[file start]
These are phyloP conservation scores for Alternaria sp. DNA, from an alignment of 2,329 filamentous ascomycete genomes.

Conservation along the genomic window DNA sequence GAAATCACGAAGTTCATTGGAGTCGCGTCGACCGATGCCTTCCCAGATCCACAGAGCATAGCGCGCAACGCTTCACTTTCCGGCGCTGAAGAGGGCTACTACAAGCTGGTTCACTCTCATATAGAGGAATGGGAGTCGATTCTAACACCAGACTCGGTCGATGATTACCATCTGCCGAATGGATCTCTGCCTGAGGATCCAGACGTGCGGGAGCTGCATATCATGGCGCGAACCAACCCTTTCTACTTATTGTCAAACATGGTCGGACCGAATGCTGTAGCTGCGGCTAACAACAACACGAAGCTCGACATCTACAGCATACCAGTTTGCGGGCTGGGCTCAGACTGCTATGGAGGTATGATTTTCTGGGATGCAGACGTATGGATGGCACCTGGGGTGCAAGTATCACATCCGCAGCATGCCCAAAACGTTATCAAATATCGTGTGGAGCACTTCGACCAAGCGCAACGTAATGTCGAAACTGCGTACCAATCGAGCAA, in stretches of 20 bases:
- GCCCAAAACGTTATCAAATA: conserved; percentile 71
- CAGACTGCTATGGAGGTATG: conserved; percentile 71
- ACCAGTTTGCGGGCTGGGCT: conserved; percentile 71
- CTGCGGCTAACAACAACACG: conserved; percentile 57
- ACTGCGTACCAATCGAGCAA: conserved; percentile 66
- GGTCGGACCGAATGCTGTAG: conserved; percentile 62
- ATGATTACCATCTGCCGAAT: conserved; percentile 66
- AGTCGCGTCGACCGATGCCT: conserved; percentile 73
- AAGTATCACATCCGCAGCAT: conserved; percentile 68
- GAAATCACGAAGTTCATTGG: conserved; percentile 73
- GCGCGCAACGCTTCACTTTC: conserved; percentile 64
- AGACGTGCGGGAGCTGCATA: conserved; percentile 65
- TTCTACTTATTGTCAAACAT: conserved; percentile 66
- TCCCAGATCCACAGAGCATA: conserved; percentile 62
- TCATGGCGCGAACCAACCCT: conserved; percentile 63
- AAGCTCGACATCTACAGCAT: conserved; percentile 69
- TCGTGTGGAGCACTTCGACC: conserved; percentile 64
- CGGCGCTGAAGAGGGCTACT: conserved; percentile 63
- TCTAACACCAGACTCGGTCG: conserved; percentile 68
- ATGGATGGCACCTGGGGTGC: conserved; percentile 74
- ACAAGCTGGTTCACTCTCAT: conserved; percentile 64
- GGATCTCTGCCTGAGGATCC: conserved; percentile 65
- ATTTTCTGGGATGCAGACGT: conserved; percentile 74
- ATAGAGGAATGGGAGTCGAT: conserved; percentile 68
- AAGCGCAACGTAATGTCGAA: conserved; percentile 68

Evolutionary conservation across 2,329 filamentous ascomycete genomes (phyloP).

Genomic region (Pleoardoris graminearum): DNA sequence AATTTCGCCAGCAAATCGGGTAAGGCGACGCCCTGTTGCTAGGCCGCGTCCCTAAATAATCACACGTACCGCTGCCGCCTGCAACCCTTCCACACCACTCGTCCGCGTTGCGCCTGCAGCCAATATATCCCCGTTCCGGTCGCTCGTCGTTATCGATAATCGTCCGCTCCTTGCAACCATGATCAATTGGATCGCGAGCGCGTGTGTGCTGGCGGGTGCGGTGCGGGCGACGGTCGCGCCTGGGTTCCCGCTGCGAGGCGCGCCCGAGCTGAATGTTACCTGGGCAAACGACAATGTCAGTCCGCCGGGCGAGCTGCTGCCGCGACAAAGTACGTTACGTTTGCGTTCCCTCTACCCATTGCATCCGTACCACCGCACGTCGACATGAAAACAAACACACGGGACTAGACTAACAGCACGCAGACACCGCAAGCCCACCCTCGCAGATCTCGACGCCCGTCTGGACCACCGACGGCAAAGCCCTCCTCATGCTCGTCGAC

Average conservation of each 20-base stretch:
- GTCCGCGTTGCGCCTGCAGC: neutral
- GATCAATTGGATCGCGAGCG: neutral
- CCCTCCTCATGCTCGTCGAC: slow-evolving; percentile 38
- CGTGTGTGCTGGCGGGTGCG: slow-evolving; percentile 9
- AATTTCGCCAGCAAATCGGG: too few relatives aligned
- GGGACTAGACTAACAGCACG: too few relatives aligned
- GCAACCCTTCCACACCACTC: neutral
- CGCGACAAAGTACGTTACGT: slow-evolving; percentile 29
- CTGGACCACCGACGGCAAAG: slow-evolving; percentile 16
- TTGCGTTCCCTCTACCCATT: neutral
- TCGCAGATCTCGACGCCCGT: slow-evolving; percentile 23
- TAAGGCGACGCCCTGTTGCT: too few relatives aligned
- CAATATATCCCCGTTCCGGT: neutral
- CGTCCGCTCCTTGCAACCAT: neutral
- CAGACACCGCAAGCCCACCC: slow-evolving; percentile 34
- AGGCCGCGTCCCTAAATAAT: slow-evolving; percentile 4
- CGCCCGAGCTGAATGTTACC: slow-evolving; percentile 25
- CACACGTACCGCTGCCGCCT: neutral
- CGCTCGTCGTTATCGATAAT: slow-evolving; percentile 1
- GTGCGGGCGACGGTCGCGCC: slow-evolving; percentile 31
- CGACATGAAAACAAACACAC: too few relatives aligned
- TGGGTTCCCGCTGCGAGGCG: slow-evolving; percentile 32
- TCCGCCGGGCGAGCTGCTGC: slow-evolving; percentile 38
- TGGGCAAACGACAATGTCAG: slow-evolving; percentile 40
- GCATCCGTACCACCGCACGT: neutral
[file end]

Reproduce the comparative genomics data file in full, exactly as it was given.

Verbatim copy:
These are phyloP conservation scores for Alternaria sp. DNA, from an alignment of 2,329 filamentous ascomycete genomes.

Conservation along the genomic window DNA sequence GAAATCACGAAGTTCATTGGAGTCGCGTCGACCGATGCCTTCCCAGATCCACAGAGCATAGCGCGCAACGCTTCACTTTCCGGCGCTGAAGAGGGCTACTACAAGCTGGTTCACTCTCATATAGAGGAATGGGAGTCGATTCTAACACCAGACTCGGTCGATGATTACCATCTGCCGAATGGATCTCTGCCTGAGGATCCAGACGTGCGGGAGCTGCATATCATGGCGCGAACCAACCCTTTCTACTTATTGTCAAACATGGTCGGACCGAATGCTGTAGCTGCGGCTAACAACAACACGAAGCTCGACATCTACAGCATACCAGTTTGCGGGCTGGGCTCAGACTGCTATGGAGGTATGATTTTCTGGGATGCAGACGTATGGATGGCACCTGGGGTGCAAGTATCACATCCGCAGCATGCCCAAAACGTTATCAAATATCGTGTGGAGCACTTCGACCAAGCGCAACGTAATGTCGAAACTGCGTACCAATCGAGCAA, in stretches of 20 bases:
- GCCCAAAACGTTATCAAATA: conserved; percentile 71
- CAGACTGCTATGGAGGTATG: conserved; percentile 71
- ACCAGTTTGCGGGCTGGGCT: conserved; percentile 71
- CTGCGGCTAACAACAACACG: conserved; percentile 57
- ACTGCGTACCAATCGAGCAA: conserved; percentile 66
- GGTCGGACCGAATGCTGTAG: conserved; percentile 62
- ATGATTACCATCTGCCGAAT: conserved; percentile 66
- AGTCGCGTCGACCGATGCCT: conserved; percentile 73
- AAGTATCACATCCGCAGCAT: conserved; percentile 68
- GAAATCACGAAGTTCATTGG: conserved; percentile 73
- GCGCGCAACGCTTCACTTTC: conserved; percentile 64
- AGACGTGCGGGAGCTGCATA: conserved; percentile 65
- TTCTACTTATTGTCAAACAT: conserved; percentile 66
- TCCCAGATCCACAGAGCATA: conserved; percentile 62
- TCATGGCGCGAACCAACCCT: conserved; percentile 63
- AAGCTCGACATCTACAGCAT: conserved; percentile 69
- TCGTGTGGAGCACTTCGACC: conserved; percentile 64
- CGGCGCTGAAGAGGGCTACT: conserved; percentile 63
- TCTAACACCAGACTCGGTCG: conserved; percentile 68
- ATGGATGGCACCTGGGGTGC: conserved; percentile 74
- ACAAGCTGGTTCACTCTCAT: conserved; percentile 64
- GGATCTCTGCCTGAGGATCC: conserved; percentile 65
- ATTTTCTGGGATGCAGACGT: conserved; percentile 74
- ATAGAGGAATGGGAGTCGAT: conserved; percentile 68
- AAGCGCAACGTAATGTCGAA: conserved; percentile 68

Evolutionary conservation across 2,329 filamentous ascomycete genomes (phyloP).

Genomic region (Pleoardoris graminearum): DNA sequence AATTTCGCCAGCAAATCGGGTAAGGCGACGCCCTGTTGCTAGGCCGCGTCCCTAAATAATCACACGTACCGCTGCCGCCTGCAACCCTTCCACACCACTCGTCCGCGTTGCGCCTGCAGCCAATATATCCCCGTTCCGGTCGCTCGTCGTTATCGATAATCGTCCGCTCCTTGCAACCATGATCAATTGGATCGCGAGCGCGTGTGTGCTGGCGGGTGCGGTGCGGGCGACGGTCGCGCCTGGGTTCCCGCTGCGAGGCGCGCCCGAGCTGAATGTTACCTGGGCAAACGACAATGTCAGTCCGCCGGGCGAGCTGCTGCCGCGACAAAGTACGTTACGTTTGCGTTCCCTCTACCCATTGCATCCGTACCACCGCACGTCGACATGAAAACAAACACACGGGACTAGACTAACAGCACGCAGACACCGCAAGCCCACCCTCGCAGATCTCGACGCCCGTCTGGACCACCGACGGCAAAGCCCTCCTCATGCTCGTCGAC

Average conservation of each 20-base stretch:
- GTCCGCGTTGCGCCTGCAGC: neutral
- GATCAATTGGATCGCGAGCG: neutral
- CCCTCCTCATGCTCGTCGAC: slow-evolving; percentile 38
- CGTGTGTGCTGGCGGGTGCG: slow-evolving; percentile 9
- AATTTCGCCAGCAAATCGGG: too few relatives aligned
- GGGACTAGACTAACAGCACG: too few relatives aligned
- GCAACCCTTCCACACCACTC: neutral
- CGCGACAAAGTACGTTACGT: slow-evolving; percentile 29
- CTGGACCACCGACGGCAAAG: slow-evolving; percentile 16
- TTGCGTTCCCTCTACCCATT: neutral
- TCGCAGATCTCGACGCCCGT: slow-evolving; percentile 23
- TAAGGCGACGCCCTGTTGCT: too few relatives aligned
- CAATATATCCCCGTTCCGGT: neutral
- CGTCCGCTCCTTGCAACCAT: neutral
- CAGACACCGCAAGCCCACCC: slow-evolving; percentile 34
- AGGCCGCGTCCCTAAATAAT: slow-evolving; percentile 4
- CGCCCGAGCTGAATGTTACC: slow-evolving; percentile 25
- CACACGTACCGCTGCCGCCT: neutral
- CGCTCGTCGTTATCGATAAT: slow-evolving; percentile 1
- GTGCGGGCGACGGTCGCGCC: slow-evolving; percentile 31
- CGACATGAAAACAAACACAC: too few relatives aligned
- TGGGTTCCCGCTGCGAGGCG: slow-evolving; percentile 32
- TCCGCCGGGCGAGCTGCTGC: slow-evolving; percentile 38
- TGGGCAAACGACAATGTCAG: slow-evolving; percentile 40
- GCATCCGTACCACCGCACGT: neutral